Warp 70 x weft 45 1/4 in. (177.8 x 114.9 cm) including fringes
Purchase, The Fred and Rita Richman Foundation Gift, 2009
Not on view
While several distinct cultural traditions from Senegal are known for their textiles creations, those woven for Manjaka communities remain the most sought after. They are an essential component of each important phase in the life of Senegalese women. Distinctive for their thick and stiff qualities, such textiles are conceived by their wearers as protective shields. They are commonly ornamented by motifs that recall the many external influences that impacted the Manjaka communities through trade, colonial history and displacements: Portuguese, Moroccan and Spanish.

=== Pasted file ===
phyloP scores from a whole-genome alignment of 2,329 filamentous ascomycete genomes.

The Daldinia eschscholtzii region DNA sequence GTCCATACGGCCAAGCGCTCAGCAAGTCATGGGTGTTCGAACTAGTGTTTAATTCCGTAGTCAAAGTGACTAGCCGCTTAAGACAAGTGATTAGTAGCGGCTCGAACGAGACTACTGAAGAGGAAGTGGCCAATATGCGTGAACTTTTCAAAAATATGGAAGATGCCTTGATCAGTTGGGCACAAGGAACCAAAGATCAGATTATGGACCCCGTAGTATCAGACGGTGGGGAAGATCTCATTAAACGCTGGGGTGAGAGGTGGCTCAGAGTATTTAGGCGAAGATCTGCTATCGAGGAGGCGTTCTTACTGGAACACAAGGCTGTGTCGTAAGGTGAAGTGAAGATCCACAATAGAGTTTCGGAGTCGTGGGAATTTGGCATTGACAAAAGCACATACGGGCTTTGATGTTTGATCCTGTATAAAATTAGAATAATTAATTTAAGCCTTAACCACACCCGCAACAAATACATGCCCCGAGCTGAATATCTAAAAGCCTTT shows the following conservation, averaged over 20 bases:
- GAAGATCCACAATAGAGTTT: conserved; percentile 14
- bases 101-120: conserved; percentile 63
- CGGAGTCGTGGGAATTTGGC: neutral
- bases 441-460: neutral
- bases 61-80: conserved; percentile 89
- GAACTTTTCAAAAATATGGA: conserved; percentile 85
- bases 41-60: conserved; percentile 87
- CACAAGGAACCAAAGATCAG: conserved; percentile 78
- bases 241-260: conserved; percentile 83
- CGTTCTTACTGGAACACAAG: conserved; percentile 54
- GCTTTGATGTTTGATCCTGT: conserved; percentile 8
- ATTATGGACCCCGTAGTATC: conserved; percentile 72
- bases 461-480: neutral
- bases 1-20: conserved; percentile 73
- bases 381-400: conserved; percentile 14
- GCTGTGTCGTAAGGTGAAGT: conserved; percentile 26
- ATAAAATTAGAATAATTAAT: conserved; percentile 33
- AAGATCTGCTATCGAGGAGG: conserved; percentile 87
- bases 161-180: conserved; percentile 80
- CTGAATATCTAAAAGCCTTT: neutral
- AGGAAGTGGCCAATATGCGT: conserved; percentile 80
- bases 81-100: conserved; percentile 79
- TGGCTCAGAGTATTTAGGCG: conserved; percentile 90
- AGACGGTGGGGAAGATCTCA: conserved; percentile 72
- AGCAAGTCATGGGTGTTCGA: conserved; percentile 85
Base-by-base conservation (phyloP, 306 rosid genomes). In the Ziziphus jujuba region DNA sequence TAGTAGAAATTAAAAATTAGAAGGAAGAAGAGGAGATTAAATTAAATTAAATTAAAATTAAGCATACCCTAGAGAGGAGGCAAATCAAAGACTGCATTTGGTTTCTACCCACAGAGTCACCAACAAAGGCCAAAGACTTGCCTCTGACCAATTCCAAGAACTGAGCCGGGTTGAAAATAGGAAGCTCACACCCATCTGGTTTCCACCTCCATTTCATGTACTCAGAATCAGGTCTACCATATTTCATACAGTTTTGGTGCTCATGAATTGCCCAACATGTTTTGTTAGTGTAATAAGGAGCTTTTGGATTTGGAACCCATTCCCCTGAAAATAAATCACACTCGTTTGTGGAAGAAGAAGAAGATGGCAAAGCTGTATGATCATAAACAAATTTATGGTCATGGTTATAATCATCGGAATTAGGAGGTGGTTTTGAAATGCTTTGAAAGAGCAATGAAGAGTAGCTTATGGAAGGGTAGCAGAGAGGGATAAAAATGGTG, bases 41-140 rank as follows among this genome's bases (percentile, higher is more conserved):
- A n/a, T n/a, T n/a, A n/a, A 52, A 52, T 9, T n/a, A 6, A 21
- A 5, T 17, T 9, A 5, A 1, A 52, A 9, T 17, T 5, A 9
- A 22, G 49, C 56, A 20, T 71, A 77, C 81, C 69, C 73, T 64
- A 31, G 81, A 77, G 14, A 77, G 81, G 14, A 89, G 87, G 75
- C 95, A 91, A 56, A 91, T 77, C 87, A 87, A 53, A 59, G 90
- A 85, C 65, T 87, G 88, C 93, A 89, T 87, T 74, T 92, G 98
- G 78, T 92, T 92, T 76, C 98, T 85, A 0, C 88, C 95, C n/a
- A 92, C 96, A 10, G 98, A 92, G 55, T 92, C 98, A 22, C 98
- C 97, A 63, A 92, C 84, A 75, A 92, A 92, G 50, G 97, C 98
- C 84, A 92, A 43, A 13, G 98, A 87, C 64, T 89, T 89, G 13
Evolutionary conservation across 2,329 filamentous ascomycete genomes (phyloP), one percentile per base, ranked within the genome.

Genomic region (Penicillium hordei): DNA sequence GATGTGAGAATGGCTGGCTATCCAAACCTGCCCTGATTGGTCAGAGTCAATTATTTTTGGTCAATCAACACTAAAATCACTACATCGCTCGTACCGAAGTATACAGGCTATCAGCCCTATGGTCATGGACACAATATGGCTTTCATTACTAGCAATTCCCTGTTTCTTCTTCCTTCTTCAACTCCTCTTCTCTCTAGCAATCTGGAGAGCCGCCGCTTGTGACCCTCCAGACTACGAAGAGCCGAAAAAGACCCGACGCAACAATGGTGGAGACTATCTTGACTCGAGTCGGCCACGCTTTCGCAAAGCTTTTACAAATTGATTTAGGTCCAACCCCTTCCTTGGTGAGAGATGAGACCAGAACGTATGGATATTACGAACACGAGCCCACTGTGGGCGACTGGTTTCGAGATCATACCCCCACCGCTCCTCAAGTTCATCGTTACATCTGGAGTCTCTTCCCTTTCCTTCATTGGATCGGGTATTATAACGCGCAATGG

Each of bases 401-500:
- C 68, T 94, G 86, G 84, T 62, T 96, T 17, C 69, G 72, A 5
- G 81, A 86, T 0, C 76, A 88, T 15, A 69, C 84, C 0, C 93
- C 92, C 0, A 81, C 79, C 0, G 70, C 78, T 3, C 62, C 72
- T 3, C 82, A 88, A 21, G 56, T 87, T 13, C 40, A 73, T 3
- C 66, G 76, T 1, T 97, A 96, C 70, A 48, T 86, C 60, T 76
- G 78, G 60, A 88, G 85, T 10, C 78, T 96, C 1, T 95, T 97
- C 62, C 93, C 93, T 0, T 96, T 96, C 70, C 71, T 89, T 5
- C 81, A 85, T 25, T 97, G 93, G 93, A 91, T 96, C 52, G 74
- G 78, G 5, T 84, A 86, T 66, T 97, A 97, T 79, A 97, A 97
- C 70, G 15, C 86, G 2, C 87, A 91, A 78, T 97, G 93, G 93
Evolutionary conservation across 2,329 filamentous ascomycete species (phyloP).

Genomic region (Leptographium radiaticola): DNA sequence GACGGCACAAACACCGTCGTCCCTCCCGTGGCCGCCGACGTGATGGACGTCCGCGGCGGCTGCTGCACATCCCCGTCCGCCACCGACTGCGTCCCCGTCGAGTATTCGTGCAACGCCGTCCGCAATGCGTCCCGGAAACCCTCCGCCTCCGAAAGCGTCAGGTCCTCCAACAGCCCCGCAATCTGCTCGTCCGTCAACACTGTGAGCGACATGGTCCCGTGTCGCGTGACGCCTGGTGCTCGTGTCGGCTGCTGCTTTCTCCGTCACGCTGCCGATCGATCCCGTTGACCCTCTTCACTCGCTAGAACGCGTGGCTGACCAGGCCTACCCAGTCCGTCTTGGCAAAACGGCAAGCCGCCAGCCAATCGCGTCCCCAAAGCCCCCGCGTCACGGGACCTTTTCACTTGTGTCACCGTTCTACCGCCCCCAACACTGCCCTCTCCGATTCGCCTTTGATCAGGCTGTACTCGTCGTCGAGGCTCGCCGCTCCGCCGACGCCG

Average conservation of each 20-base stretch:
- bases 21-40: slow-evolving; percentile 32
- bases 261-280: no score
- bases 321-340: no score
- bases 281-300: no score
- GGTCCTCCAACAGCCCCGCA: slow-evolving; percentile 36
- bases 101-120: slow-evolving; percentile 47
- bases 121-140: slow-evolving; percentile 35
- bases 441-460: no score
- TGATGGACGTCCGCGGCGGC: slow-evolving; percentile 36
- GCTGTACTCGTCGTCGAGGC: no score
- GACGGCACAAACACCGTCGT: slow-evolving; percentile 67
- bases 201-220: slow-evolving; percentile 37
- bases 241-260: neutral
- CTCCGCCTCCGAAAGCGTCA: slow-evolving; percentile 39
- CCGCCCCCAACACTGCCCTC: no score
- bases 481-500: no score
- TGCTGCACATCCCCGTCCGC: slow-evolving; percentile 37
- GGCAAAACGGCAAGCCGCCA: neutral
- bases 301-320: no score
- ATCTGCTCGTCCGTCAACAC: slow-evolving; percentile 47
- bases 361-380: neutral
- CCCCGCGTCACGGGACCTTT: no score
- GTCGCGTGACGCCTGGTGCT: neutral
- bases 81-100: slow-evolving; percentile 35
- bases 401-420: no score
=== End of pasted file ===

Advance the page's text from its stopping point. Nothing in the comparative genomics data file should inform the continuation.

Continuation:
This wrapper once belonged to the wife of a weaver. It is a distinctive assemblage of six different strips, retained by a weaver of his production activities. The weaver put enough warp on the loom so that after the six strips were cut off, he could collect the final strip for his wife. She then assembled them to create this colorful and vibrant sampler wrapper. Each band presents distinctive geometric or figurative motif (one of these features that of a crab "Caranguejo"), color and medium (cotton, and various synthetic yarns). Charged with personal history, this wrapper testifies to the mastery of the weaver's art and his ability to render a wide range of patterns.
Collected in Kelequis, Guinea Bissau, in 2008; [Mai Diop, Atelier Tesss, Saint-Louis, Senegal, until 2009]